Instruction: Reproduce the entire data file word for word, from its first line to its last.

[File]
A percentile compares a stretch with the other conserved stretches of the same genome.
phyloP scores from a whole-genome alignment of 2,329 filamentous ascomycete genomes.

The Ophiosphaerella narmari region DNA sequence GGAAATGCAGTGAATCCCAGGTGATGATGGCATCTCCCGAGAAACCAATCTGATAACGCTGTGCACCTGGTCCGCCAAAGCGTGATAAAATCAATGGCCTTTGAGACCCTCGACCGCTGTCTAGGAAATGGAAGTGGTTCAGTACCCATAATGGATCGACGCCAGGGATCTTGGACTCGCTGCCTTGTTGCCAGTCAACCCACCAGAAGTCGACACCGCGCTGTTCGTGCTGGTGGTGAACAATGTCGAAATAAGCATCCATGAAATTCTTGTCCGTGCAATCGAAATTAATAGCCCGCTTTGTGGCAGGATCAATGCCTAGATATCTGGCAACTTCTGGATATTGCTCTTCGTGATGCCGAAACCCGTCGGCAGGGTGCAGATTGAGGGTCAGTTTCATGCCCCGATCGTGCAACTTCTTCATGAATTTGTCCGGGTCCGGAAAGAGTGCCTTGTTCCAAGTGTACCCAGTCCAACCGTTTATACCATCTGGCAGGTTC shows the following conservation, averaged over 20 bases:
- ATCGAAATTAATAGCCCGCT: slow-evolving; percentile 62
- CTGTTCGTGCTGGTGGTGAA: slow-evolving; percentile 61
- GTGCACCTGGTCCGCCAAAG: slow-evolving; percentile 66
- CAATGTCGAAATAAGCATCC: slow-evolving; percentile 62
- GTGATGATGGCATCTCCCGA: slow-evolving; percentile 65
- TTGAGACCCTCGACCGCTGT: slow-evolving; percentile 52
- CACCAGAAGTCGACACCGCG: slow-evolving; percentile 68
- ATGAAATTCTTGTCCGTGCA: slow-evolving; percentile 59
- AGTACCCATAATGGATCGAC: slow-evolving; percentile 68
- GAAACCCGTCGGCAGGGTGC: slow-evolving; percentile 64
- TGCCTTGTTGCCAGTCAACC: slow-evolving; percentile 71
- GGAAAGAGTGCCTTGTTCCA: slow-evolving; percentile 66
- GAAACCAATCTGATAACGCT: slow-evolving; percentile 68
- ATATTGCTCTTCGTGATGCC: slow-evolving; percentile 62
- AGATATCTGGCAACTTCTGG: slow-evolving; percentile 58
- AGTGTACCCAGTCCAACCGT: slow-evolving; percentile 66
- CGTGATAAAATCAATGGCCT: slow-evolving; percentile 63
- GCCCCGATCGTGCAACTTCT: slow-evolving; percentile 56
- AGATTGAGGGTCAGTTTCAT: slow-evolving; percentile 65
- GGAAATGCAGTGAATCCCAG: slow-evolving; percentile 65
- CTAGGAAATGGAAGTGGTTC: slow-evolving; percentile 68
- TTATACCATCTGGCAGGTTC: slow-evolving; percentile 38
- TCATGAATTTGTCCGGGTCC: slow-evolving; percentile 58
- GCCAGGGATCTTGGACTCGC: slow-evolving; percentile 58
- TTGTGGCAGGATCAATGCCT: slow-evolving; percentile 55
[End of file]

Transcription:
A percentile compares a stretch with the other conserved stretches of the same genome.
phyloP scores from a whole-genome alignment of 2,329 filamentous ascomycete genomes.

The Ophiosphaerella narmari region DNA sequence GGAAATGCAGTGAATCCCAGGTGATGATGGCATCTCCCGAGAAACCAATCTGATAACGCTGTGCACCTGGTCCGCCAAAGCGTGATAAAATCAATGGCCTTTGAGACCCTCGACCGCTGTCTAGGAAATGGAAGTGGTTCAGTACCCATAATGGATCGACGCCAGGGATCTTGGACTCGCTGCCTTGTTGCCAGTCAACCCACCAGAAGTCGACACCGCGCTGTTCGTGCTGGTGGTGAACAATGTCGAAATAAGCATCCATGAAATTCTTGTCCGTGCAATCGAAATTAATAGCCCGCTTTGTGGCAGGATCAATGCCTAGATATCTGGCAACTTCTGGATATTGCTCTTCGTGATGCCGAAACCCGTCGGCAGGGTGCAGATTGAGGGTCAGTTTCATGCCCCGATCGTGCAACTTCTTCATGAATTTGTCCGGGTCCGGAAAGAGTGCCTTGTTCCAAGTGTACCCAGTCCAACCGTTTATACCATCTGGCAGGTTC shows the following conservation, averaged over 20 bases:
- ATCGAAATTAATAGCCCGCT: slow-evolving; percentile 62
- CTGTTCGTGCTGGTGGTGAA: slow-evolving; percentile 61
- GTGCACCTGGTCCGCCAAAG: slow-evolving; percentile 66
- CAATGTCGAAATAAGCATCC: slow-evolving; percentile 62
- GTGATGATGGCATCTCCCGA: slow-evolving; percentile 65
- TTGAGACCCTCGACCGCTGT: slow-evolving; percentile 52
- CACCAGAAGTCGACACCGCG: slow-evolving; percentile 68
- ATGAAATTCTTGTCCGTGCA: slow-evolving; percentile 59
- AGTACCCATAATGGATCGAC: slow-evolving; percentile 68
- GAAACCCGTCGGCAGGGTGC: slow-evolving; percentile 64
- TGCCTTGTTGCCAGTCAACC: slow-evolving; percentile 71
- GGAAAGAGTGCCTTGTTCCA: slow-evolving; percentile 66
- GAAACCAATCTGATAACGCT: slow-evolving; percentile 68
- ATATTGCTCTTCGTGATGCC: slow-evolving; percentile 62
- AGATATCTGGCAACTTCTGG: slow-evolving; percentile 58
- AGTGTACCCAGTCCAACCGT: slow-evolving; percentile 66
- CGTGATAAAATCAATGGCCT: slow-evolving; percentile 63
- GCCCCGATCGTGCAACTTCT: slow-evolving; percentile 56
- AGATTGAGGGTCAGTTTCAT: slow-evolving; percentile 65
- GGAAATGCAGTGAATCCCAG: slow-evolving; percentile 65
- CTAGGAAATGGAAGTGGTTC: slow-evolving; percentile 68
- TTATACCATCTGGCAGGTTC: slow-evolving; percentile 38
- TCATGAATTTGTCCGGGTCC: slow-evolving; percentile 58
- GCCAGGGATCTTGGACTCGC: slow-evolving; percentile 58
- TTGTGGCAGGATCAATGCCT: slow-evolving; percentile 55